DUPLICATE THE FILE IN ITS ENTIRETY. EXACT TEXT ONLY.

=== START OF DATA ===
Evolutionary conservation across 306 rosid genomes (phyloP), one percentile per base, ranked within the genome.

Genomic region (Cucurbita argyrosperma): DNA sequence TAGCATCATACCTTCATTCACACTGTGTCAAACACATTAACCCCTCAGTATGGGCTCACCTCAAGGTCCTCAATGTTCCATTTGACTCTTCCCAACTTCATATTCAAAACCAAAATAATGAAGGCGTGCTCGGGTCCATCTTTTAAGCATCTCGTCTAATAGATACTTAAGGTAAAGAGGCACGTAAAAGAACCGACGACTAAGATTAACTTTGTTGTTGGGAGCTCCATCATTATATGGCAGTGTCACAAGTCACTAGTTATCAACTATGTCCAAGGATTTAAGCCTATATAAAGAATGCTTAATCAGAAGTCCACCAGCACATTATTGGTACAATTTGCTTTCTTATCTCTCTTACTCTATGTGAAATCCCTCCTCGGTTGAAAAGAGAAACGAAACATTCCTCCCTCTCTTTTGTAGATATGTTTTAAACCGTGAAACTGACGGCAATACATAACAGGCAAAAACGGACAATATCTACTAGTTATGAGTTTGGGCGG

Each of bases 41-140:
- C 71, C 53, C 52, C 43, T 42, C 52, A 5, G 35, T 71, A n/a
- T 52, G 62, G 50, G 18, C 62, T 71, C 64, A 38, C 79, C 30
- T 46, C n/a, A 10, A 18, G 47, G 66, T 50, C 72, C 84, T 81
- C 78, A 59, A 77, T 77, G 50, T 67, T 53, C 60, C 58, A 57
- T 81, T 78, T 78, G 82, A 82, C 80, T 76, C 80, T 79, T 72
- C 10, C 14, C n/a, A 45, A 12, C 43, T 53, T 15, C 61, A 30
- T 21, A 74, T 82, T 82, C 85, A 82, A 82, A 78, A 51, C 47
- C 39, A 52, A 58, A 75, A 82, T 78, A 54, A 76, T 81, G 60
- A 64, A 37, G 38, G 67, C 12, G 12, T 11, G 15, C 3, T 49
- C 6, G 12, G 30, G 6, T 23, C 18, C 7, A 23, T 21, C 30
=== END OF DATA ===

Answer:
Evolutionary conservation across 306 rosid genomes (phyloP), one percentile per base, ranked within the genome.

Genomic region (Cucurbita argyrosperma): DNA sequence TAGCATCATACCTTCATTCACACTGTGTCAAACACATTAACCCCTCAGTATGGGCTCACCTCAAGGTCCTCAATGTTCCATTTGACTCTTCCCAACTTCATATTCAAAACCAAAATAATGAAGGCGTGCTCGGGTCCATCTTTTAAGCATCTCGTCTAATAGATACTTAAGGTAAAGAGGCACGTAAAAGAACCGACGACTAAGATTAACTTTGTTGTTGGGAGCTCCATCATTATATGGCAGTGTCACAAGTCACTAGTTATCAACTATGTCCAAGGATTTAAGCCTATATAAAGAATGCTTAATCAGAAGTCCACCAGCACATTATTGGTACAATTTGCTTTCTTATCTCTCTTACTCTATGTGAAATCCCTCCTCGGTTGAAAAGAGAAACGAAACATTCCTCCCTCTCTTTTGTAGATATGTTTTAAACCGTGAAACTGACGGCAATACATAACAGGCAAAAACGGACAATATCTACTAGTTATGAGTTTGGGCGG

Each of bases 41-140:
- C 71, C 53, C 52, C 43, T 42, C 52, A 5, G 35, T 71, A n/a
- T 52, G 62, G 50, G 18, C 62, T 71, C 64, A 38, C 79, C 30
- T 46, C n/a, A 10, A 18, G 47, G 66, T 50, C 72, C 84, T 81
- C 78, A 59, A 77, T 77, G 50, T 67, T 53, C 60, C 58, A 57
- T 81, T 78, T 78, G 82, A 82, C 80, T 76, C 80, T 79, T 72
- C 10, C 14, C n/a, A 45, A 12, C 43, T 53, T 15, C 61, A 30
- T 21, A 74, T 82, T 82, C 85, A 82, A 82, A 78, A 51, C 47
- C 39, A 52, A 58, A 75, A 82, T 78, A 54, A 76, T 81, G 60
- A 64, A 37, G 38, G 67, C 12, G 12, T 11, G 15, C 3, T 49
- C 6, G 12, G 30, G 6, T 23, C 18, C 7, A 23, T 21, C 30